Re: [asa] Thermodynamics & Eternal Universe - A Question

From: Don Winterstein <>
Date: Thu Oct 02 2008 - 08:12:01 EDT

Dividing numbers can go on ad infinitum, because numbers are figments of our imagination. Dividing spacetime, according to accepted theory, has limits. Of course, if you conceptually isolate one of those smallest possible elements of spacetime, you can conceptually mark off subdivisions; but such subdivisions would have no relevance to any physical process.

In response to "Coope": My understanding is that physicists believe the 2nd Law holds everywhere in our expanding universe, but I guess it would not hold everywhere in a contracting universe, because ultimately that would be like having the air go spontaneously back into the balloon--in obvious violation of the 2nd Law.


  ----- Original Message -----
  From: Dehler, Bernie<>
  Sent: Wednesday, October 01, 2008 10:09 PM
  Subject: RE: [asa] Thermodynamics & Eternal Universe - A Question

  -----Original Message-----
  From: D. F. Siemens, Jr. []
  Sent: Wednesday, October 01, 2008 8:41 PM
  To: Dehler, Bernie
  Subject: Re: [asa] Thermodynamics & Eternal Universe - A Question

  On Wed, 1 Oct 2008 17:00:15 -0700 "Dehler, Bernie"
  <<>> writes:
> -----Original Message-----
> From: D. F. Siemens, Jr. []
> Sent: Wednesday, October 01, 2008 4:17 PM
> To: Dehler, Bernie
> Cc:<>
> Subject: Re: [asa] Thermodynamics & Eternal Universe - A Question
> On Wed, 1 Oct 2008 11:58:49 -0700 "Dehler, Bernie"
> <<>> writes:
> >
> >
> > -----Original Message-----
> >
> ...........
> Dave- let me ask you a clarifying question. Can you take a
> measurement of 1 second and divide it in half until infinity, or do
> you stop at a point called planck time where time can no longer be
> divided? Same with starting with 1 inch- can you divide that by 2
> until infinity, or do you hit a limit when you hit the smallest
> possible length called planck length, which can't be divided
> anymore?
> ...Bernie
  In answer to your question, I have a problem going beyond the 0.1 second
  of my mechanical stopwatch. However, scientists with the proper apparatus
  are now at the attosecond, I believe. At least they are producing some
  mighty short pulses. This is still a long way from 10^-43. I have no idea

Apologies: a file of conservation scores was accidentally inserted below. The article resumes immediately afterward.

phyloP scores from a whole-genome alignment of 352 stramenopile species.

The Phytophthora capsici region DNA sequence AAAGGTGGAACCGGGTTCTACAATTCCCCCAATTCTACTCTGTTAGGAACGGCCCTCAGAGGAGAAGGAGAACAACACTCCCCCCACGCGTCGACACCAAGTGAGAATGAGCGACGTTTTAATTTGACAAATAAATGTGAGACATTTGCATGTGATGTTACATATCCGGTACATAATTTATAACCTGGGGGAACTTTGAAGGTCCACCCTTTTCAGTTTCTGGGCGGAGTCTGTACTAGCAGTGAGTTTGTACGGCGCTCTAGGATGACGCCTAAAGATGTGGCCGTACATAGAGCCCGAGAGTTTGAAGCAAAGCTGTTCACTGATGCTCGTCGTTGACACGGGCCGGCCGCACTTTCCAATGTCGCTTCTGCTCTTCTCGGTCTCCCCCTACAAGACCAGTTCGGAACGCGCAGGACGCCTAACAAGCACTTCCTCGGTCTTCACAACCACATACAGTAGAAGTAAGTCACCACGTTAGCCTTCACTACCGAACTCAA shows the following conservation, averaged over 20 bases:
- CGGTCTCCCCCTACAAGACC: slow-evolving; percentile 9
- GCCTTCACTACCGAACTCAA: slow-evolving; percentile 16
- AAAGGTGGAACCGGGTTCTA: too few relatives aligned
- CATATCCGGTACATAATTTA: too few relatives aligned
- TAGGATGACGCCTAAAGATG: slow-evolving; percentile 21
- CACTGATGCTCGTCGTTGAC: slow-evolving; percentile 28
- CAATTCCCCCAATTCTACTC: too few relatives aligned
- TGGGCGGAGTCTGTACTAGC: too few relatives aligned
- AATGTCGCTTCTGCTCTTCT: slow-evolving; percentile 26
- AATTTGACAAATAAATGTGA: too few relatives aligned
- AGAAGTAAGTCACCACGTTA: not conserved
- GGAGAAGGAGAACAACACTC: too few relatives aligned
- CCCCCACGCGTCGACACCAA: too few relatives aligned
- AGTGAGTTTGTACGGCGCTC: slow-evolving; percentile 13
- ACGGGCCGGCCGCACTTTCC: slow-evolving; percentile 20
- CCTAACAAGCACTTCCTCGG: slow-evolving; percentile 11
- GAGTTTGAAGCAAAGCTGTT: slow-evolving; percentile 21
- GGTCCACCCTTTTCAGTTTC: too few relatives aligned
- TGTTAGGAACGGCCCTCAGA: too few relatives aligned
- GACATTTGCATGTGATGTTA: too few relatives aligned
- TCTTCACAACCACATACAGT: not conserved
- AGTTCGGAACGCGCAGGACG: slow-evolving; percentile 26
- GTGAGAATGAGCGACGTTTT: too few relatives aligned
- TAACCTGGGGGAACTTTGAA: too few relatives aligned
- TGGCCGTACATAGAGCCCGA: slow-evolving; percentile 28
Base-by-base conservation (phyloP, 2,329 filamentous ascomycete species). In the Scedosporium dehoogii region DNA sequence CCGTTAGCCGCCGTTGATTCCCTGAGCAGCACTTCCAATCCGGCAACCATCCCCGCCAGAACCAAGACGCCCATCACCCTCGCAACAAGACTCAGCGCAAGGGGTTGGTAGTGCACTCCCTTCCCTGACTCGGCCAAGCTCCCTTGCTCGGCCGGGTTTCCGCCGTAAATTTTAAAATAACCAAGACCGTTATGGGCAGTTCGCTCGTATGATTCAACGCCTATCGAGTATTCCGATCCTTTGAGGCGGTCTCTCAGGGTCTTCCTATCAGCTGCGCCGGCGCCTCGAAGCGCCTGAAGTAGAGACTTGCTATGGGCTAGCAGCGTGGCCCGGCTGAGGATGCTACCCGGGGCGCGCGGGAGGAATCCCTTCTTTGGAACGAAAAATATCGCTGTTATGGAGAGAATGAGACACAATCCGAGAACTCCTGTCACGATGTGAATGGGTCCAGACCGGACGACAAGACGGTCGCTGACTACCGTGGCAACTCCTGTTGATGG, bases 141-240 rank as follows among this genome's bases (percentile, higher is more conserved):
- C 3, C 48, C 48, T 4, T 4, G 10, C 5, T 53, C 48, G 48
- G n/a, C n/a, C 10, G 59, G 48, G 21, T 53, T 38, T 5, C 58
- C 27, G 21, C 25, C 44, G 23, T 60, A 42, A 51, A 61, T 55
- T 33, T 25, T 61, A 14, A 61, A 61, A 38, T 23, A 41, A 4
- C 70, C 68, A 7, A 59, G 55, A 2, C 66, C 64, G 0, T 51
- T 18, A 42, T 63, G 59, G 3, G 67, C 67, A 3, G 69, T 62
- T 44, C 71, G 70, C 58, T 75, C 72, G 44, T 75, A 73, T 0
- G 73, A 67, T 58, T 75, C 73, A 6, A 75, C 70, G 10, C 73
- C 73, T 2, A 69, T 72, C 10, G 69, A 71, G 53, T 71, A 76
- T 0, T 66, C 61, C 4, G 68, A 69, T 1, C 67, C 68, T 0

how far they can go with measurement, but there is a theoretical limit in
  current physical theory. I do not know if this is the ultimate theory, or
  if some future model will change this. However, whichever detectable
  interval may be picked, it is possible to label the intervals
  sequentially, for there are enough ordinal numbers to do the job. Recall
  that it is impossible in principle to reach the last number by counting.
  Also, within the "observable" sequence, the assignment of numerals is

  As to length, I suspect that the smallest layer is an atom thick. The
  only unsupported film that thin seems to be that of carbon--I forget the
  name given to what is equivalent to a single layer of graphite. But that
  is a long way from the Planck length, which applies to certain
  theoretical relationships. But, if one can distinguish the lengths, one
  can label them sequentially. It doesn't matter the size, in principle,
  though there is going to be a grave problem in practice.

  I contend that my claim that, if the intervals can be numbered, we can
  distinguish a previous and successive interval, always holds. This
  principle holds even if I begin: imagine that we can divide the second
  into 10^100 equal divisions, and we number a sequence of them from 1-50.
  The one numbered 24 (or 24th) must immediately precede the one numbered
  25. "It's impossible to subdivide second that fine" is no counter to
  imagination. Of course, if someone says that the divisions must be
  labeled modulo-12, there aren't any 24 and 25.
  Dave (ASA)
  Sorry to say that did not clearly answer my attempt at a clarifying question- I still don't know your answer. Does dividing a length by two go on for infinity or stop at the planck length? There's only two choices, or feel free to add another.


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Received on Thu Oct 2 07:14:28 2008

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